Southwestern Regional Drug Court has first graduation

By The West Virginia Record | Apr 20, 2010

Benjamin MADISON -– Supreme Court Justice Brent Benjamin will be the main speaker at the first graduation ceremony of the Southwestern Regional Drug Court at 2 p.m. April 23 at the Boone County Courthouse.

Benjamin

MADISON -– Supreme Court Justice Brent Benjamin will be the main speaker at the first graduation ceremony of the Southwestern Regional Drug Court at 2 p.m. April 23 at the Boone County Courthouse.

The graduation ceremony will be held in the second-floor courtroom in the courthouse, 200 State Street, Madison.

Judges Eric H. O'Briant and Roger L. Perry of the Seventh Judicial Circuit of Logan County and Judges Jay M. Hoke and William S. Thompson of the 25th Judicial Circuit of Boone and Lincoln Counties also are expected to attend.

Four adults will graduate from the program, which opened in November 2008 to serve Boone, Lincoln, and Logan Counties.

Probation Officer Mary Napier is the Drug Court Coordinator for the three counties. She coordinates services with the Department of Health and Human Resources, the Public Defender's Office, prosecutors, other probation officers, deputy sheriffs, local police and State Police, treatment facilities, and local professionals like psychiatrists and psychologists, to tailor the program to individual participants' needs.

Adult drug courts serve only those who have either pled guilty or been found guilty of non-violent misdemeanors and felonies, and who were motivated to commit those crimes due to a substance abuse addiction.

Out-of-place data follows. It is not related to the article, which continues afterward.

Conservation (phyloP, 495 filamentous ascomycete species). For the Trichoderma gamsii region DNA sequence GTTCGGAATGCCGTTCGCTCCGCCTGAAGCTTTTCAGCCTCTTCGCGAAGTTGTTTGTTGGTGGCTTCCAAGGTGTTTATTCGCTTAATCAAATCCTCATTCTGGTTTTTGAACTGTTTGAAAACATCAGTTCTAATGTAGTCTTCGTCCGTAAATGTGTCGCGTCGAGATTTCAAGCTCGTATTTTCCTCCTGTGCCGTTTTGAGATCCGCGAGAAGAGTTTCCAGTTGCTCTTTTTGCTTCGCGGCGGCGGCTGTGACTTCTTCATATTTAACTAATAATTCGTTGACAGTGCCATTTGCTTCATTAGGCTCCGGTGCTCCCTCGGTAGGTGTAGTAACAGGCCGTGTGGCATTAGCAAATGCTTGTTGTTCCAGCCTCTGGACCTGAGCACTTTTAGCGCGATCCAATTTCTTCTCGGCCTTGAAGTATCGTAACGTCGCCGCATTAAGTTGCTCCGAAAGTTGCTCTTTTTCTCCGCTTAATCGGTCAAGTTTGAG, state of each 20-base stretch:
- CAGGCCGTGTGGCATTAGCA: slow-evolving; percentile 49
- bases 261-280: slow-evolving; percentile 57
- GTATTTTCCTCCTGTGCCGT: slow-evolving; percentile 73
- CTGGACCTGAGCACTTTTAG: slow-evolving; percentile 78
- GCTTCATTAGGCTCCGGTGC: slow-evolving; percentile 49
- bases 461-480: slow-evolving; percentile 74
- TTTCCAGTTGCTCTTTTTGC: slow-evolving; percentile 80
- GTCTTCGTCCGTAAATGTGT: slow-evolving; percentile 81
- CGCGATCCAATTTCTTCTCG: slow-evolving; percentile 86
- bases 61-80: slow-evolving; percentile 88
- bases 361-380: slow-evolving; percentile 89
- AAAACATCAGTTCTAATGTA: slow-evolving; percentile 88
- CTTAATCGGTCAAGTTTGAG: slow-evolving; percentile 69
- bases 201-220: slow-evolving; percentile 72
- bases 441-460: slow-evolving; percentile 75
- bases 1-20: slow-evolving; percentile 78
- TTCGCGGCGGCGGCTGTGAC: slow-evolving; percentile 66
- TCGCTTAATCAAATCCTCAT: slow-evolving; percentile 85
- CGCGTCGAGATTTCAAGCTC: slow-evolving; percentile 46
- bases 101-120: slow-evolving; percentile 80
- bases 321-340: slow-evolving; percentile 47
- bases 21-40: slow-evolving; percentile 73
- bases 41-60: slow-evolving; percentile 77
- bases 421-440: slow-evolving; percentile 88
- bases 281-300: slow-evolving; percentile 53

People can volunteer for the programs to avoid jail and prison sentences, if a judge so orders. Prosecutors have final approval of all participants, and all participants must be evaluated as a low to moderate risk to be released back into the community. People who have been charged with sex crimes or crimes in which a child was the victim are not eligible.

Participants undergo substance abuse treatment and are heavily supervised by probation officers, law enforcement, and the sentencing court. If needed, they may also undergo treatment for mental illnesses. Participants may be forced to repeat certain phases if they have positive drug screens or if they refuse to cooperate. The judge may impose jail time if he feels it is necessary to make a participant follow the protocol.

Adult drug treatment courts are recognized as an important strategy to improve substance-abuse treatment outcomes and reduce crime. Treatment courts produce greater cost benefits than other strategies.

West Virginia has 10 regional adult treatment court programs serving 24 counties and four juvenile treatment courts serving four counties.

More News

The Record Network